Deforestation is widespread throughout the world and its pace is accelerating. Deforestation accelerates soil erosion, alters hydrological cycles and precipitation patterns, and limits the land's ability to retain water during rainy periods. Resulting floods clog rivers and reservoirs with silt while destroying irrigation systems. Farmers and fishermen are both negatively impacted by siltification, which may force fishermen to abandon their work and seek a living through agriculture, thus increasing the competition for already scarce land.

Siltification may also have serious economic consequences in the Panama Canal Zone. With reversion of the Canal to Panamanian control imminent, residents from nearby areas have encroached on this land, clear-cutting the trees and reducing the soil's ability to retain water. The resulting siltification may severely constrain the operability of the canals' locks, thus threatening this critical economic artery.

Countries With Significant Populations Vulnerable to Major Natural Disasters

Source: U.S. Government.

Water scarcity may lead to conflict as many water sources are transboundary and water itself is critical to agricultural productivity. Almost fifty countries have more than three-quarters of their land in international river basins, while 214 river basins are considered to be international in character. Most disputes over water access and quality have been resolved diplomatically, including those between Hungary and the Slovak Republic; Cameroon and Nigeria; Burkina Faso and Mali; and Sudan, Egypt, and Ethiopia. Whether peaceful means will be sufficient to address water scarcity disputes in the future is questionable. Per capita water availability will decrease significantly over the next thirty years in several areas that may be especially vulnerable to instability and conflict.

Scarcity of fish stocks threatens the health and economic livelihood of many around the world. Fish remain the most important source of animal protein in many developing countries. All of the world's seventeen major fishing areas are close to reaching, or have actually exceeded, their natural limits. Overcapacity in the fishing industry is the primary culprit; too many boats are chasing too few fish in just about every part of the ocean. According to the World Resources Institute, the global fishing fleet is now estimated to be at least 30 percent (and perhaps as much as 100 percent) larger than is required to fully and efficiently harvest available ocean fishery resources.

Disputes over fish stocks are often the province of wealthier countries; note the ongoing disagreements between the U.S. and Canada, Canada and the European Union, Iceland and Norway, Japan and Russia, and the Philippines and China. To date, diplomacy has been successful in heading off any violent confrontations, although issues of fishing rights, enforcement and bycatch (the inadvertent capture of unsought species) will remain sources of irritation in a number of bilateral relationships.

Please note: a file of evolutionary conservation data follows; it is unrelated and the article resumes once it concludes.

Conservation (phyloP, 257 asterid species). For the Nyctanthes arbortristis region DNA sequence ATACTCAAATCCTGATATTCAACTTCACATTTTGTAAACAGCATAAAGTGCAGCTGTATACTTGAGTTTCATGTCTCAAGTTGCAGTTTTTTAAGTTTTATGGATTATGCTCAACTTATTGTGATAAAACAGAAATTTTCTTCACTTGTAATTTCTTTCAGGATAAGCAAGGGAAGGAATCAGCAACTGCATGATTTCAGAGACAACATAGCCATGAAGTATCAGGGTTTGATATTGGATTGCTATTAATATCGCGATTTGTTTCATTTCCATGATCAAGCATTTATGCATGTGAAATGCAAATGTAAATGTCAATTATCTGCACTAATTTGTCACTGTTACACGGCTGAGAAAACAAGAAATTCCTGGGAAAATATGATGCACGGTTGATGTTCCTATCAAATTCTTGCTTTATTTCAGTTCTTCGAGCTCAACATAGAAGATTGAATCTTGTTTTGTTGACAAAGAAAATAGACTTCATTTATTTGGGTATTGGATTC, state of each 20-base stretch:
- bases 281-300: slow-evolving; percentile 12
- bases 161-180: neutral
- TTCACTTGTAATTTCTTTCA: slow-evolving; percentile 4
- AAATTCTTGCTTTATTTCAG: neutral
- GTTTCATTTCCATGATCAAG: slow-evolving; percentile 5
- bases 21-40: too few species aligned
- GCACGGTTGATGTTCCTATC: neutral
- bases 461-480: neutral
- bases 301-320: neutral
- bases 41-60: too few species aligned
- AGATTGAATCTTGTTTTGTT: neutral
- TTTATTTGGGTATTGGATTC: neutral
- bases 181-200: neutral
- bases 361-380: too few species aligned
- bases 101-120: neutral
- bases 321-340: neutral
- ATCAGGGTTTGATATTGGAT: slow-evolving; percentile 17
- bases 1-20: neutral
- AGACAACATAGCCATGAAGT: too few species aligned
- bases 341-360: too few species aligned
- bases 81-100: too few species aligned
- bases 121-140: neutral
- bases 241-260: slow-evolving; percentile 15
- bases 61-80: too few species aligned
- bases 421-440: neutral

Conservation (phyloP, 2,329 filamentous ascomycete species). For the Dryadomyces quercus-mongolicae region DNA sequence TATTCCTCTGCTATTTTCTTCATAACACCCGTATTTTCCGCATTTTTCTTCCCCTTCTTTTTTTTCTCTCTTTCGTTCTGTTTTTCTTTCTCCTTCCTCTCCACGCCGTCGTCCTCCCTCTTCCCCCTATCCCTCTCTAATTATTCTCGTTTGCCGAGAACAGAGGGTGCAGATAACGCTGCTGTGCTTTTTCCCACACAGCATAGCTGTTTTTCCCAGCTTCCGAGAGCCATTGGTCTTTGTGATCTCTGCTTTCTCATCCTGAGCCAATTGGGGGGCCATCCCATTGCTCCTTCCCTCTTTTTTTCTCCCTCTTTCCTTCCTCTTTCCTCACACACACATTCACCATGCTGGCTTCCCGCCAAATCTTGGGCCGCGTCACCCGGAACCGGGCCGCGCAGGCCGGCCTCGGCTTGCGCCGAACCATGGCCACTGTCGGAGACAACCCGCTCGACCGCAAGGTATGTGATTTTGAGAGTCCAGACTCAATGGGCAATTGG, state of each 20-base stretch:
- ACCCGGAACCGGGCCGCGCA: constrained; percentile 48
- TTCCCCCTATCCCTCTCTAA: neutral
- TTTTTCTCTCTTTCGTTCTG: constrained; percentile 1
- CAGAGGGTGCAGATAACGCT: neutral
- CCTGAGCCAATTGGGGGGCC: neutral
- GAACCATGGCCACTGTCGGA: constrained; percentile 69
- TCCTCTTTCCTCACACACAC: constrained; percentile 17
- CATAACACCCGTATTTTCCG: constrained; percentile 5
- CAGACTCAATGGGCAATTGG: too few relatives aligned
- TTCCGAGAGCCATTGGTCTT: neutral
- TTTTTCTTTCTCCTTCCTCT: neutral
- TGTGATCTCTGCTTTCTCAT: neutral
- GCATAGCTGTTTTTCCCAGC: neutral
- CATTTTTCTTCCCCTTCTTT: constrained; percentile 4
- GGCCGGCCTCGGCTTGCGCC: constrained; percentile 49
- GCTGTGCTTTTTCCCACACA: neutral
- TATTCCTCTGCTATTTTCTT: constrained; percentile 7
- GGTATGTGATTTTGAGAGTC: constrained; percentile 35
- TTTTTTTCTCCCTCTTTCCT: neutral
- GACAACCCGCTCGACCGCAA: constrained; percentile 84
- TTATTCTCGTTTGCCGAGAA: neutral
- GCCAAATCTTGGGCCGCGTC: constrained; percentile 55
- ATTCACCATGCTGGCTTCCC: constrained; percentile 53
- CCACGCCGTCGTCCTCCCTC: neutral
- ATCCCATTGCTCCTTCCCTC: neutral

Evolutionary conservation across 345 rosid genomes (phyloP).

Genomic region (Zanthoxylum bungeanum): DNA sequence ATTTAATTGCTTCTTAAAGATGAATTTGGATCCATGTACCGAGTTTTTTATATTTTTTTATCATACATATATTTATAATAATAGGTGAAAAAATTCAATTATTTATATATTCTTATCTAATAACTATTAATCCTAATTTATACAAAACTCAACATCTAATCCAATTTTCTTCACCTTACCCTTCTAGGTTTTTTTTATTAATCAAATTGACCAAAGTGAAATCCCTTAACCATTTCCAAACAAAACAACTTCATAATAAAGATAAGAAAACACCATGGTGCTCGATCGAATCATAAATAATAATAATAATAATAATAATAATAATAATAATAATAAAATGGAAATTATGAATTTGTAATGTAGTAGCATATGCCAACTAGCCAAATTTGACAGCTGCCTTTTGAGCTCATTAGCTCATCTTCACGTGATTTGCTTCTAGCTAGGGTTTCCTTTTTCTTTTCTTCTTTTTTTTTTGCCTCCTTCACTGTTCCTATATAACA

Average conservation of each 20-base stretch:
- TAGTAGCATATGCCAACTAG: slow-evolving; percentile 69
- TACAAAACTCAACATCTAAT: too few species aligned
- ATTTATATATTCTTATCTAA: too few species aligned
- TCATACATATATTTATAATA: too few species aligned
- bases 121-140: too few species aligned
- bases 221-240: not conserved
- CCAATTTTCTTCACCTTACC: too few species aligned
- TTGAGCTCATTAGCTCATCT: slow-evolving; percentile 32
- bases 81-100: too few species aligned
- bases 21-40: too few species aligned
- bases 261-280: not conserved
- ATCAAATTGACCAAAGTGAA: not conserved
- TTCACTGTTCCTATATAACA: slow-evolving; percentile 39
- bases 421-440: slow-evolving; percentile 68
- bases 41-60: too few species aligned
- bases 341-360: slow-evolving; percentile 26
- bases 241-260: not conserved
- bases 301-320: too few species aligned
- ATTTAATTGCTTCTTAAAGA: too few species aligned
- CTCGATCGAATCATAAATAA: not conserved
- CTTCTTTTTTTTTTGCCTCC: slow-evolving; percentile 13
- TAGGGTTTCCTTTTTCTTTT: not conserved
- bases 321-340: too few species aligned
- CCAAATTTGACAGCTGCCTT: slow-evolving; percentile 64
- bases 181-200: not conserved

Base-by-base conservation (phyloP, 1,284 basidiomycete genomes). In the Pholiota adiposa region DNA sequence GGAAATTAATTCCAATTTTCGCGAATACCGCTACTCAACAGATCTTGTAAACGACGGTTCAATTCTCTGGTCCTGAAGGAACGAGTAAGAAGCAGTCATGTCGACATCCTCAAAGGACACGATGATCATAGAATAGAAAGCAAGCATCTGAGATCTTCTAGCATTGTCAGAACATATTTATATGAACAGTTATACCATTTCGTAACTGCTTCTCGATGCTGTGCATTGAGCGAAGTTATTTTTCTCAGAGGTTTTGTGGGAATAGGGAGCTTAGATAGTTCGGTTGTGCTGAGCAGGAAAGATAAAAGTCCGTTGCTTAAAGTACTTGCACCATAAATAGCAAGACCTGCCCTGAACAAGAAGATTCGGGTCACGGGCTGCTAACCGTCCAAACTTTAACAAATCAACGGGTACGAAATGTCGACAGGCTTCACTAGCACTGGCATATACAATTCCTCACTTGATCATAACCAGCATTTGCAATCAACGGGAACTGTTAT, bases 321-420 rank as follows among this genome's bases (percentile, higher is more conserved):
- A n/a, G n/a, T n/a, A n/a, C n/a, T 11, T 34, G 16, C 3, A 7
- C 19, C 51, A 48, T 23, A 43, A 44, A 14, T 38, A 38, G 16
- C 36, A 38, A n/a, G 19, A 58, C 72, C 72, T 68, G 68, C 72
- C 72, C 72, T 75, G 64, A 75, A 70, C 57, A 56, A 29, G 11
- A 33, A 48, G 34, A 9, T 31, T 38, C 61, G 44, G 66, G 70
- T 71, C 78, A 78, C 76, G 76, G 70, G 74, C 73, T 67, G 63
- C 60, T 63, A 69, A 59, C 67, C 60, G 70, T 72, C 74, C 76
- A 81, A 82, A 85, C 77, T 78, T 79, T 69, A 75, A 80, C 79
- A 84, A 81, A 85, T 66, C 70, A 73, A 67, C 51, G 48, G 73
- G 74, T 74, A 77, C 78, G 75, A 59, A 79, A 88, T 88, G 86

Some Significant Environmental Issues are Global in Scale

Many environmental issues are local, such as the pollution from a waste dump. Others affect entire regions, such as pollution of a large river. Increasingly, the most pressing environmental issues are on a global scale.

Global climate change is considered by many environmental experts as the leading environmental concern facing the world today. In 1996, the Intergovernmental Panel on Climate Change, an international group of scientists, economists, and decision theorists convened by the United Nations, completed its second assessment of the current state of knowledge regarding human-induced changes in the earth's climate and the possible consequences of these changes. By including the cooling effect of aerosols and stratospheric ozone depletion in its models, the Panel reported that a significant climate change has begun and that it is "unlikely to be entirely natural in origin," suggesting a "discernible human influence on global climate." A rise in sea levels, changes in agricultural productivity, changes in the patterns of the spread of diseases, and changes in the frequency or severity of droughts and floods may result from climate change.

Because of the long time span over which the global warming trend is occurring, the socioeconomic consequences are not clear. Working with limited data on some variables, the Panel estimates aggregate damage in advanced industrial countries at 1 to 1.5 percent of GDP and in developing countries at 2 to 9 percent of GDP. In some countries, such as small island states susceptible to coastal flooding. the aggregate damage could be much higher. Although much uncertainty remains over the scale and nature of climate change, its consequences, and the costs of response, many in the U.S. policy making community are seeking action to mitigate the potential risk.